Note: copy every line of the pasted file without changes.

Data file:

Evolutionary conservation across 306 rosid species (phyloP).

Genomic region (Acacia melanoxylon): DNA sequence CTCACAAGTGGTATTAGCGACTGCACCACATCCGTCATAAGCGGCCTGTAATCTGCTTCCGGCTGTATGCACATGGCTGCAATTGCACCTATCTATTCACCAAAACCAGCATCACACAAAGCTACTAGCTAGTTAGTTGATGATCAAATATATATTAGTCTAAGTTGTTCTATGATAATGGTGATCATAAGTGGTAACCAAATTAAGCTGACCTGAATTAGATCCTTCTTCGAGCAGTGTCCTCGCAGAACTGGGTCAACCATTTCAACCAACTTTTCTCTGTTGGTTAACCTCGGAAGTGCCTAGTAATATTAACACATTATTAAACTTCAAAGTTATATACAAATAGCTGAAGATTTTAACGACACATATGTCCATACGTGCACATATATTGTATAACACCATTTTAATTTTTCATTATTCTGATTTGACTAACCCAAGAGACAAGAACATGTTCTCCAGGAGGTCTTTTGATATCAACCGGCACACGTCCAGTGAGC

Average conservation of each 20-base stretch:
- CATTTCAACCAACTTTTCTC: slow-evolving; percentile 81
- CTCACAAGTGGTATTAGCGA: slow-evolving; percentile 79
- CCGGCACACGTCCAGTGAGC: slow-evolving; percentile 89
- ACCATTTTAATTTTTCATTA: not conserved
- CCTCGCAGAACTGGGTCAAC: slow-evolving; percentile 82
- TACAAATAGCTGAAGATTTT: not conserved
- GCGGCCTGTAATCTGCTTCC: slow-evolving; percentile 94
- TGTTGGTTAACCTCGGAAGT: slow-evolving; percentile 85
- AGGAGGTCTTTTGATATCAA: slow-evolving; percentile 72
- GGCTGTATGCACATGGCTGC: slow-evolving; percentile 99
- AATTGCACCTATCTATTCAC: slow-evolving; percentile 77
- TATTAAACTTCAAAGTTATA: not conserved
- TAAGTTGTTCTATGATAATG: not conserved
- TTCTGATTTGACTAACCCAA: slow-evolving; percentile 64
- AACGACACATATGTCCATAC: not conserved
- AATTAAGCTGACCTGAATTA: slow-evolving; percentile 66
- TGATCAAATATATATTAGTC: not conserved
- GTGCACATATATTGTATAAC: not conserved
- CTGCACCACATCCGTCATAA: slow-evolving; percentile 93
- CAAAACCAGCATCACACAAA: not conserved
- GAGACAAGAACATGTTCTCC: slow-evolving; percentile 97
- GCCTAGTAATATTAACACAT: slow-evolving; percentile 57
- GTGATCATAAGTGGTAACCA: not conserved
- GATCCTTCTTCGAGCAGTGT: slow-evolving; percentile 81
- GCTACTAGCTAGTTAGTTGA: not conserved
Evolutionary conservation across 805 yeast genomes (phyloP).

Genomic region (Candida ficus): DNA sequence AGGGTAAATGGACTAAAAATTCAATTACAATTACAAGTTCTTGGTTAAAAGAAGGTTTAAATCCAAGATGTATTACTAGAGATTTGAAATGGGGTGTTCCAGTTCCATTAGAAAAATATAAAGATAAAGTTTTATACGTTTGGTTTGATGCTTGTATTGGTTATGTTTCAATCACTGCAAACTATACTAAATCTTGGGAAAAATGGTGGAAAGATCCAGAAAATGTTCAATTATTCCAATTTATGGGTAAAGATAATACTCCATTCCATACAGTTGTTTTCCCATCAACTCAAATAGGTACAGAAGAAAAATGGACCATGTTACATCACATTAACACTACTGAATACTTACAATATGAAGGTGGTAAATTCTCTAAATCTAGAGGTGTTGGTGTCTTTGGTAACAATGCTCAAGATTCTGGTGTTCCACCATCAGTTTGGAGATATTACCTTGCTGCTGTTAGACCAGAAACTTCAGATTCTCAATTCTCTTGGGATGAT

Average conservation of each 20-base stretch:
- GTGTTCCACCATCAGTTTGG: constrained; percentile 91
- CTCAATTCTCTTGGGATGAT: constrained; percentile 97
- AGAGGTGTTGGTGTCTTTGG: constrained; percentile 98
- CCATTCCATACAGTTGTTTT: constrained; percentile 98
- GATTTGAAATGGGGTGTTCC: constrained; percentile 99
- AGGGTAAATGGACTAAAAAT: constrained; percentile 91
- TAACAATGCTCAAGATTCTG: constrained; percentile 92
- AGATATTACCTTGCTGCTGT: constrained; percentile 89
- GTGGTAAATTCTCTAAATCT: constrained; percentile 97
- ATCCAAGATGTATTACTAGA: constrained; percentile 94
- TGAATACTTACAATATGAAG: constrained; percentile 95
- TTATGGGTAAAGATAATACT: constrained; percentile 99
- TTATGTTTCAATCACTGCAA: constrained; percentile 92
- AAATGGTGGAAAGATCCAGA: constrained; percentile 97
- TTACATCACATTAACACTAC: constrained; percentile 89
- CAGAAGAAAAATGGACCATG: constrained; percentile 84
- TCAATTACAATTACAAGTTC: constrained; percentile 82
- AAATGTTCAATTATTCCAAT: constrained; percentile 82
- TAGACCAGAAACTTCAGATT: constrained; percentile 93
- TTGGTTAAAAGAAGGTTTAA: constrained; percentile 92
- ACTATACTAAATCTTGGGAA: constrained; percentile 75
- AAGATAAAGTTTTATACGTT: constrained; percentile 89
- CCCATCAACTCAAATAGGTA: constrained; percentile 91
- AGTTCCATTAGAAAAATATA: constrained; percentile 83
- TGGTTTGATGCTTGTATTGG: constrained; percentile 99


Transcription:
Evolutionary conservation across 306 rosid species (phyloP).

Genomic region (Acacia melanoxylon): DNA sequence CTCACAAGTGGTATTAGCGACTGCACCACATCCGTCATAAGCGGCCTGTAATCTGCTTCCGGCTGTATGCACATGGCTGCAATTGCACCTATCTATTCACCAAAACCAGCATCACACAAAGCTACTAGCTAGTTAGTTGATGATCAAATATATATTAGTCTAAGTTGTTCTATGATAATGGTGATCATAAGTGGTAACCAAATTAAGCTGACCTGAATTAGATCCTTCTTCGAGCAGTGTCCTCGCAGAACTGGGTCAACCATTTCAACCAACTTTTCTCTGTTGGTTAACCTCGGAAGTGCCTAGTAATATTAACACATTATTAAACTTCAAAGTTATATACAAATAGCTGAAGATTTTAACGACACATATGTCCATACGTGCACATATATTGTATAACACCATTTTAATTTTTCATTATTCTGATTTGACTAACCCAAGAGACAAGAACATGTTCTCCAGGAGGTCTTTTGATATCAACCGGCACACGTCCAGTGAGC

Average conservation of each 20-base stretch:
- CATTTCAACCAACTTTTCTC: slow-evolving; percentile 81
- CTCACAAGTGGTATTAGCGA: slow-evolving; percentile 79
- CCGGCACACGTCCAGTGAGC: slow-evolving; percentile 89
- ACCATTTTAATTTTTCATTA: not conserved
- CCTCGCAGAACTGGGTCAAC: slow-evolving; percentile 82
- TACAAATAGCTGAAGATTTT: not conserved
- GCGGCCTGTAATCTGCTTCC: slow-evolving; percentile 94
- TGTTGGTTAACCTCGGAAGT: slow-evolving; percentile 85
- AGGAGGTCTTTTGATATCAA: slow-evolving; percentile 72
- GGCTGTATGCACATGGCTGC: slow-evolving; percentile 99
- AATTGCACCTATCTATTCAC: slow-evolving; percentile 77
- TATTAAACTTCAAAGTTATA: not conserved
- TAAGTTGTTCTATGATAATG: not conserved
- TTCTGATTTGACTAACCCAA: slow-evolving; percentile 64
- AACGACACATATGTCCATAC: not conserved
- AATTAAGCTGACCTGAATTA: slow-evolving; percentile 66
- TGATCAAATATATATTAGTC: not conserved
- GTGCACATATATTGTATAAC: not conserved
- CTGCACCACATCCGTCATAA: slow-evolving; percentile 93
- CAAAACCAGCATCACACAAA: not conserved
- GAGACAAGAACATGTTCTCC: slow-evolving; percentile 97
- GCCTAGTAATATTAACACAT: slow-evolving; percentile 57
- GTGATCATAAGTGGTAACCA: not conserved
- GATCCTTCTTCGAGCAGTGT: slow-evolving; percentile 81
- GCTACTAGCTAGTTAGTTGA: not conserved
Evolutionary conservation across 805 yeast genomes (phyloP).

Genomic region (Candida ficus): DNA sequence AGGGTAAATGGACTAAAAATTCAATTACAATTACAAGTTCTTGGTTAAAAGAAGGTTTAAATCCAAGATGTATTACTAGAGATTTGAAATGGGGTGTTCCAGTTCCATTAGAAAAATATAAAGATAAAGTTTTATACGTTTGGTTTGATGCTTGTATTGGTTATGTTTCAATCACTGCAAACTATACTAAATCTTGGGAAAAATGGTGGAAAGATCCAGAAAATGTTCAATTATTCCAATTTATGGGTAAAGATAATACTCCATTCCATACAGTTGTTTTCCCATCAACTCAAATAGGTACAGAAGAAAAATGGACCATGTTACATCACATTAACACTACTGAATACTTACAATATGAAGGTGGTAAATTCTCTAAATCTAGAGGTGTTGGTGTCTTTGGTAACAATGCTCAAGATTCTGGTGTTCCACCATCAGTTTGGAGATATTACCTTGCTGCTGTTAGACCAGAAACTTCAGATTCTCAATTCTCTTGGGATGAT

Average conservation of each 20-base stretch:
- GTGTTCCACCATCAGTTTGG: constrained; percentile 91
- CTCAATTCTCTTGGGATGAT: constrained; percentile 97
- AGAGGTGTTGGTGTCTTTGG: constrained; percentile 98
- CCATTCCATACAGTTGTTTT: constrained; percentile 98
- GATTTGAAATGGGGTGTTCC: constrained; percentile 99
- AGGGTAAATGGACTAAAAAT: constrained; percentile 91
- TAACAATGCTCAAGATTCTG: constrained; percentile 92
- AGATATTACCTTGCTGCTGT: constrained; percentile 89
- GTGGTAAATTCTCTAAATCT: constrained; percentile 97
- ATCCAAGATGTATTACTAGA: constrained; percentile 94
- TGAATACTTACAATATGAAG: constrained; percentile 95
- TTATGGGTAAAGATAATACT: constrained; percentile 99
- TTATGTTTCAATCACTGCAA: constrained; percentile 92
- AAATGGTGGAAAGATCCAGA: constrained; percentile 97
- TTACATCACATTAACACTAC: constrained; percentile 89
- CAGAAGAAAAATGGACCATG: constrained; percentile 84
- TCAATTACAATTACAAGTTC: constrained; percentile 82
- AAATGTTCAATTATTCCAAT: constrained; percentile 82
- TAGACCAGAAACTTCAGATT: constrained; percentile 93
- TTGGTTAAAAGAAGGTTTAA: constrained; percentile 92
- ACTATACTAAATCTTGGGAA: constrained; percentile 75
- AAGATAAAGTTTTATACGTT: constrained; percentile 89
- CCCATCAACTCAAATAGGTA: constrained; percentile 91
- AGTTCCATTAGAAAAATATA: constrained; percentile 83
- TGGTTTGATGCTTGTATTGG: constrained; percentile 99